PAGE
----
Down into the deep river valley, up on the other side. Pass a quite large peak and continue to an area full of small lakes fed by penitentes fields. Walk over another high pass. The altitude will now drop gradually when you cross a couple of passes and after some time you´ll be on a ridge overlooking a wide valley with some beautiful crystal clear blue lakes. Go down there and start to walk towards the foot of Pissis, which now is not more than 1-1½ h away.

It is not advisable to make the journey from Villa Union directly to Laguna Brava (4300m), let alone further on if not acclimatized. Count on a full day of rough travel from Villa Union

If you're of the really hardcore type and wants to arrange the whole venture by yourself, hitching is the only option after Jague. Count on three to five cars a day, but as this is a very dry area there's a high chance they all stop for you. Be prepared to carry water for at least two days when leaving the main road. If acclimatized, count on carrying food for at least 12 days.

 
The Pissis massif from a...
Biking to Pissis

From the north:
If you don´t want to deal with the quite extreme nature of the approach on the southern side of the Pissis massif, you better shot for the northern side. You can arrange a jeep or 4w in Fiambalá, which is a good base for the climb. Jonson Reynoso, the legendary climber has his little office at the main square. He can help you with all the arrangements and is extremely knowledgable about the area as he has been working as a cartographer and been the official guide for many of the first ascents in the area. He is one of the few persons who has climbed more than one summit in the Pissis massif. The ride will be a pleasent 2 h on good asphalt on the main road towards Paso de San Francisco.

You turn off at Pastos Largos and in front of you a rough 5 h on a bumpy path awaits you. Switchbacks up to the first pass. Here you gain almost 1500m in one go, so you better have some acclimatization. A bit up and down past beautiful very blue lakes. Lots of llamas and flamingos at the lakes. The multicolored mountain Cerro Negro de la Laguna Verde are looming over you on your right and in front of you the Pissis massif is getting closer by the minute. The path leads to a mine and after about 80km you leave the main path and head for Pissis BC. This last part is the roughest and count on almost an hour for the last 10 km.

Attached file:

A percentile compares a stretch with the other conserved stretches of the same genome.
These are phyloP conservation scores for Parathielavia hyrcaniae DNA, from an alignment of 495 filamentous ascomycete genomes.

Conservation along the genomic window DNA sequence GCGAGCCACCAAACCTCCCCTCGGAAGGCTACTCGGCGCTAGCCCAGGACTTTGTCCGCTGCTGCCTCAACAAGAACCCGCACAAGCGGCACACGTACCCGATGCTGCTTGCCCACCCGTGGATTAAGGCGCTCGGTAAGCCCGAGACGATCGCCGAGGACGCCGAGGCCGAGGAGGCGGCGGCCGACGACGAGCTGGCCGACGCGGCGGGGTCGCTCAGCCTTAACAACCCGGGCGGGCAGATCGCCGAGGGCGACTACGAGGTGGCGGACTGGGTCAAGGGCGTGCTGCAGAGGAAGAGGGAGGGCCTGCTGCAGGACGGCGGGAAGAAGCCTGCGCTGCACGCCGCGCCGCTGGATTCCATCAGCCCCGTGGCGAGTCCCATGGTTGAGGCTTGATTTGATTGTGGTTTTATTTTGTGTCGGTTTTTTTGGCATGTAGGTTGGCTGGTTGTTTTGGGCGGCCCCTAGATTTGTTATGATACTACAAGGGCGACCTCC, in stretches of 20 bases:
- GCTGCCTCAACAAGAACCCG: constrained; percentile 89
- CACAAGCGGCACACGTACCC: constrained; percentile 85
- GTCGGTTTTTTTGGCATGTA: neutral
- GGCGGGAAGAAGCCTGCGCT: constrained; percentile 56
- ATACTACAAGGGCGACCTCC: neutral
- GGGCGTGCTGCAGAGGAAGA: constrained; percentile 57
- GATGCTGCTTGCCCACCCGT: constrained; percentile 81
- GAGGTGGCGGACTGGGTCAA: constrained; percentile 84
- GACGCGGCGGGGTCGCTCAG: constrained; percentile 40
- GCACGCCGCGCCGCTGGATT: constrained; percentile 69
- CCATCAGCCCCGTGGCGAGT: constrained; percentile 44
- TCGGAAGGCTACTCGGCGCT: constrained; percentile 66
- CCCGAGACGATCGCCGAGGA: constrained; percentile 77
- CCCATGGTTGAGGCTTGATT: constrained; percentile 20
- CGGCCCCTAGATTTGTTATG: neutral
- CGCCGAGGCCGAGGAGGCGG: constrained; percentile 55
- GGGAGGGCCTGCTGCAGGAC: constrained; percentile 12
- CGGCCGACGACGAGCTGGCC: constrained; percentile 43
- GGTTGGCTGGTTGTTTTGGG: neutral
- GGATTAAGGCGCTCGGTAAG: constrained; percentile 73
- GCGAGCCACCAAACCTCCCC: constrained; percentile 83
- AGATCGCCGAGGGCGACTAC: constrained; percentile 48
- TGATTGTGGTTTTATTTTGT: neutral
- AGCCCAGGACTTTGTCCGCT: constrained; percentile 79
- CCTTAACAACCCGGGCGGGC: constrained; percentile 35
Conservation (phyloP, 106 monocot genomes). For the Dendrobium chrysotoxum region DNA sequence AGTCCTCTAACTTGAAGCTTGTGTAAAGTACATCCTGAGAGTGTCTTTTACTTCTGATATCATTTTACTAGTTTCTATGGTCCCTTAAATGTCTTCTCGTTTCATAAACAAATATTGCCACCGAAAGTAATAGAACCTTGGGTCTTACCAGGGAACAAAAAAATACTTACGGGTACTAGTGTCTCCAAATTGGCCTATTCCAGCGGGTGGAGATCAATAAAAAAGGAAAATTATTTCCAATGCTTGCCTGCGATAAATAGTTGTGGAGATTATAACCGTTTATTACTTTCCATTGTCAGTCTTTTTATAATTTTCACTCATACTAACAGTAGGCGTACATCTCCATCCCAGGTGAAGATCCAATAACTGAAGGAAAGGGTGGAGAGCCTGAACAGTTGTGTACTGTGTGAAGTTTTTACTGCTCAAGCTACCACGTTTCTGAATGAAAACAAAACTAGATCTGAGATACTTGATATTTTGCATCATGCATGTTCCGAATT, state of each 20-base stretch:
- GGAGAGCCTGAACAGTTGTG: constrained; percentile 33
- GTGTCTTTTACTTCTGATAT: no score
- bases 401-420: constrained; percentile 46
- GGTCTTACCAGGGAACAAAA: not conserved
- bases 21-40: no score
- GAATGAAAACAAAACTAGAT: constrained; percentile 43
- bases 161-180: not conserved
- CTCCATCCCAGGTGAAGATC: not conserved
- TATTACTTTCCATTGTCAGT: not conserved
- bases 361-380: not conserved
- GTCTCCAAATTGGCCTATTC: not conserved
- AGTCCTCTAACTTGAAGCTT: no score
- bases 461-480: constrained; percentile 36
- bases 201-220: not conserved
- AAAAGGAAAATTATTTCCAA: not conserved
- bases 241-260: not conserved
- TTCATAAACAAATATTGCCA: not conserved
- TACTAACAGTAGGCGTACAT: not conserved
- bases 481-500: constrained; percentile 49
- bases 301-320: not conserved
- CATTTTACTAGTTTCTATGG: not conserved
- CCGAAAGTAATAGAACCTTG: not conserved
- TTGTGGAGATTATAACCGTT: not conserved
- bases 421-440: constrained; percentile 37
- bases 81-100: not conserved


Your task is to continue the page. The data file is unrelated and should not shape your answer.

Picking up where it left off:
At least one person has walked out from the Pissis massif to the main road. If that is your plan, it´s a good idea to leave waterbottles along the road. There´s water along the road, but the locals claim it is aresenic in it. The last part after the pass has good water, that´s a fact as I tried it out myself.

Camping

 
Taking off the crampons after...
Camping at Pissis northern glacier

There are no alternatives then camping, regardless of which side you approach the peak. There are no restrictions, camp wherever you find a good spot.
The area, especially the southern approach is plagued by hard and sudden strong winds, so be sure you pin down the tent well.

The closest "roof-over-your-head" is refugio Veladero on the southern approach, but it's a long way from the mountain.

Red Tape

 
Looking east from Cerro...
Looking east from ABC

Arriving from the north:
No permits needed, but the tourist police in Fiambalá wants you to register before you head for the mountains. Look for a building with the words "Seguridad Turistica" on the main square in Fiambala.

Arriving from the south:
If you want to approach the peak from the south, you can rent any vehicle, or just walk in. No restrictions or rules apply in La Rioja province. The police want you to register in Villa Union, Vincina and Jague. Free of cost. You do need to pay the entrance fee to Laguna Brava National Park in Jague Park HQ, which is located next to the road and there is a barrier over the road, so you can´t miss it.

Fees for Laguna Verde NP (southern approach) - 2005:
Argentinian citizens from La Rioja province - 10 Arg. Pesos.
Argentinian citizens from all other provinces - 25 Arg. Pesos.
Foreigners - 50 Arg. Pesos.
If you arrive in your own car, a 10 Arg. Pesos/day fee has to be paid.
There are other fees, but these are the ones relevant for mountaineers.

When To Climb

 
Laguna Azul. You pass this...
Bright blue lagoon in the area

December to March is the warmest and therefore most suitable months. Some climbers prefer to go later in the season as it´s easier to find water then. Personally, I don´t think water was a big problem on Pissis as there are plenty of snow quite low on the peak and even a little creek on the northern side. On the southern reaches it´s even easier to find water, snow and ice.

Fiambalá a good base for the climb

As for all the other peaks in the Puna, Jonson Reynoso is the person to contact. He's located in Fiambalá and knows the region as the back of his hand. The services he can offer include transport, mulas, info and he has some gear for rent.
If arriving in Fiambalá without any prior contact with him, you'll find him on one of the corners of the main square in a building marked Seguridad Turistica - tourist police. This is also the place where you register before haeding for the mountains.

Fiambalá has a few good restaurants. Ohlala is one of them. It's located on the main square and is run by a french girl. Excellent food. Another option is the flashier and more expensive Pizzeria Roma a block away from the square. There are bakeries, some small supermarkets and food shops. Two farmacies, two internet joints and some highly recommended hot springs makes the place a perfect base for the climbing adventure on the Puna.